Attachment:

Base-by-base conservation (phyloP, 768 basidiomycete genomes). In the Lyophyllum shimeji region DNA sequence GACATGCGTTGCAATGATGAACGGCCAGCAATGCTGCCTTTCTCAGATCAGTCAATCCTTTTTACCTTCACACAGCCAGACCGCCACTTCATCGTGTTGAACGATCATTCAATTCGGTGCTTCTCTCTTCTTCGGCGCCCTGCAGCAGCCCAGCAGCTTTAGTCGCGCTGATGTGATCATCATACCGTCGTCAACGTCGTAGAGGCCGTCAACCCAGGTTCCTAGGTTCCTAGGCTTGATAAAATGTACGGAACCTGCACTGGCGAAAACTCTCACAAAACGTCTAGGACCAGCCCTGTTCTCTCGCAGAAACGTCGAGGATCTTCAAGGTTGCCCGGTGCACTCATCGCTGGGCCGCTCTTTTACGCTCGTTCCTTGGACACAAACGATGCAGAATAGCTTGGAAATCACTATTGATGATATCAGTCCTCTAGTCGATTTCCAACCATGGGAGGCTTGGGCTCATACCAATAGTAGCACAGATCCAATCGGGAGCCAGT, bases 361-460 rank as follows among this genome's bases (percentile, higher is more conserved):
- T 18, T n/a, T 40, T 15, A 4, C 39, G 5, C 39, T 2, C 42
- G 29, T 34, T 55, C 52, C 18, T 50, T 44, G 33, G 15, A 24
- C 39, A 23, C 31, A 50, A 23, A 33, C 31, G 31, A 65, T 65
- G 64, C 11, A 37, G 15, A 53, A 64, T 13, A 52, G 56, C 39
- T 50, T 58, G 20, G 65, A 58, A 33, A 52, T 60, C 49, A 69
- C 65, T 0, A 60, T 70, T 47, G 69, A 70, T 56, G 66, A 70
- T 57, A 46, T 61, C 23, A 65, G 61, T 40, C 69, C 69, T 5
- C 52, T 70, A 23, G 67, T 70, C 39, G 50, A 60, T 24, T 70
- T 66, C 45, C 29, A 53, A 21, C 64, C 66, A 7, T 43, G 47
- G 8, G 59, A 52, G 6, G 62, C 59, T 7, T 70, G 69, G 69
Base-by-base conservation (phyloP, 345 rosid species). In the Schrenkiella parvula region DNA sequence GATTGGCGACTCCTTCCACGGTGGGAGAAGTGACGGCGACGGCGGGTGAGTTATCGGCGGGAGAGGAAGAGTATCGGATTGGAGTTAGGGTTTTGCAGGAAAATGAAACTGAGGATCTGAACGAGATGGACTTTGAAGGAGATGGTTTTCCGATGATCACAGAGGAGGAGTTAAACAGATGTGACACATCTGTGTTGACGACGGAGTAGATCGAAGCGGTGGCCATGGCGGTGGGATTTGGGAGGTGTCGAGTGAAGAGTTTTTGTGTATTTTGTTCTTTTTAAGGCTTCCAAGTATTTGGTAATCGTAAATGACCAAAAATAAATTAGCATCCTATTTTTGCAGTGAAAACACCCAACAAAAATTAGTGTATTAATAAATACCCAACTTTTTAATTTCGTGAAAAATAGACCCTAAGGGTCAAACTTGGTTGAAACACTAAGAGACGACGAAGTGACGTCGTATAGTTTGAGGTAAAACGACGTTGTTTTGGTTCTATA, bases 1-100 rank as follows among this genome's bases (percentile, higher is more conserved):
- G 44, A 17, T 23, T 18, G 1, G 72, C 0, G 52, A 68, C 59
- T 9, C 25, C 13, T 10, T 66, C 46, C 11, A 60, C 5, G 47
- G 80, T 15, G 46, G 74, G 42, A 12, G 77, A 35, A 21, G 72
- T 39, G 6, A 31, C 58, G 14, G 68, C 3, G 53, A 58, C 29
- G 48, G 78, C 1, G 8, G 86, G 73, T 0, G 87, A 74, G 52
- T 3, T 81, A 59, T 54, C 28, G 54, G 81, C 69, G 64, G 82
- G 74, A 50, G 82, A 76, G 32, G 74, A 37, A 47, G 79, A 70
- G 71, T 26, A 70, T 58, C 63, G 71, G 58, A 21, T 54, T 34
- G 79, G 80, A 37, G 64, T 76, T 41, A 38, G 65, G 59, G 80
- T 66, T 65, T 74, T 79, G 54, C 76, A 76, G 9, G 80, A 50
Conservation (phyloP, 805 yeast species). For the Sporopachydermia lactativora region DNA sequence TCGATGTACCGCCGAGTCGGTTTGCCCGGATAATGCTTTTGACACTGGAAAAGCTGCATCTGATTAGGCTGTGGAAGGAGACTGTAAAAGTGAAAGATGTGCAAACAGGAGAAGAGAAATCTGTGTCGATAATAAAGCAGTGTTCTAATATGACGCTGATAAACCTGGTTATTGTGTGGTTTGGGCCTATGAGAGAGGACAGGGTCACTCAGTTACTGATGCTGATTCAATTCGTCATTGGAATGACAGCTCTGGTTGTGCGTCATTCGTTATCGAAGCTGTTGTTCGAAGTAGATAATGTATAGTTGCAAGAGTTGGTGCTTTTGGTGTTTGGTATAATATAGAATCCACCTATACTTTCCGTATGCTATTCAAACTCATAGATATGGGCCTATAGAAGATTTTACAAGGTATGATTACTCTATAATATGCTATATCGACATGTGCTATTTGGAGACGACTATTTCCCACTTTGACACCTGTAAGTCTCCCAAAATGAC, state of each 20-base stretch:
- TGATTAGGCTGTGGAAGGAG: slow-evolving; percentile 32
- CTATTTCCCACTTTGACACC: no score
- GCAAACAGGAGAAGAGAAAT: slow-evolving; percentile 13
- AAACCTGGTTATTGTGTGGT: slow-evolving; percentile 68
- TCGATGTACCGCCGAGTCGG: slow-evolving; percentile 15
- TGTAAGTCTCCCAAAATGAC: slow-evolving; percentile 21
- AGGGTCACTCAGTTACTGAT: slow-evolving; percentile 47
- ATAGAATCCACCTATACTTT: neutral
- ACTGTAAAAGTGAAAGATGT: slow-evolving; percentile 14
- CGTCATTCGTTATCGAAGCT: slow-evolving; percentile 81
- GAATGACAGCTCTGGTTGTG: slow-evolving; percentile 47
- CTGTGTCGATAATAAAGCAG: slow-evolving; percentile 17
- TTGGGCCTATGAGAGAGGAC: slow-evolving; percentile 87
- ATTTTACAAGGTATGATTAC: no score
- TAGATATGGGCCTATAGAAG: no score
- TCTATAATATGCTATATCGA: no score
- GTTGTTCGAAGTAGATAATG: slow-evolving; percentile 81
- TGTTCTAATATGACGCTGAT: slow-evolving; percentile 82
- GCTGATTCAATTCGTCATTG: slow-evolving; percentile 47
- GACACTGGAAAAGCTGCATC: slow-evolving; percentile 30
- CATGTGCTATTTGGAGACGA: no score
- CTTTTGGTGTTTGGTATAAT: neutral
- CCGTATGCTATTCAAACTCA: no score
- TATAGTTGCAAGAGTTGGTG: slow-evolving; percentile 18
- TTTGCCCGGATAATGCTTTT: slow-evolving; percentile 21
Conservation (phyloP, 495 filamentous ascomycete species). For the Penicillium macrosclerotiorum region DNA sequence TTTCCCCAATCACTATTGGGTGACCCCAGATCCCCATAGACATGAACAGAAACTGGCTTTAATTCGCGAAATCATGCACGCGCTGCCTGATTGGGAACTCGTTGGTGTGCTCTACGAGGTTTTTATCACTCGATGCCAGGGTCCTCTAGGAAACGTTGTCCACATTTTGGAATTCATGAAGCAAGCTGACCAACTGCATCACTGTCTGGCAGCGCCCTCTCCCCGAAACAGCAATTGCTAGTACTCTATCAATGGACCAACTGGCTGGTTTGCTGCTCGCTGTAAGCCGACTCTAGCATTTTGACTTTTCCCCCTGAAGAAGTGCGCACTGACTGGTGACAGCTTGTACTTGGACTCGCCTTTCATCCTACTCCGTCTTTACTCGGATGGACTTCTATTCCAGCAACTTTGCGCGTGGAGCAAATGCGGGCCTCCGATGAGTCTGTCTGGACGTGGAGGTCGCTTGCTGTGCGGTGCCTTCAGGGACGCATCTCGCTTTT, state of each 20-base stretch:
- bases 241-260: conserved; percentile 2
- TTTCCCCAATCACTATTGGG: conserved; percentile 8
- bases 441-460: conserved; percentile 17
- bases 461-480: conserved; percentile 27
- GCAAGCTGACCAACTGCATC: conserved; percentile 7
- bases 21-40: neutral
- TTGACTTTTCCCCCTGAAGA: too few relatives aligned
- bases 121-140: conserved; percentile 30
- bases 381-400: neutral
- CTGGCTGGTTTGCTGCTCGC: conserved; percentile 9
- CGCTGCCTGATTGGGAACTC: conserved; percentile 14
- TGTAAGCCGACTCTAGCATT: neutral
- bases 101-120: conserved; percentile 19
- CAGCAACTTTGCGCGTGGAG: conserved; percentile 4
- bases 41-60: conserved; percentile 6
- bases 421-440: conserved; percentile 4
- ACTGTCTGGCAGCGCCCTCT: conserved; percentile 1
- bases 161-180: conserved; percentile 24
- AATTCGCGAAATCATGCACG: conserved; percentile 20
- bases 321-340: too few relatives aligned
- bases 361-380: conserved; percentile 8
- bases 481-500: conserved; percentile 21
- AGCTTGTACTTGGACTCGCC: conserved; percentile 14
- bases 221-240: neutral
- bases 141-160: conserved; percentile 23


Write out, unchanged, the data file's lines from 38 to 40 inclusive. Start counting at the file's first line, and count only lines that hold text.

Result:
- TAGATATGGGCCTATAGAAG: no score
- TCTATAATATGCTATATCGA: no score
- GTTGTTCGAAGTAGATAATG: slow-evolving; percentile 81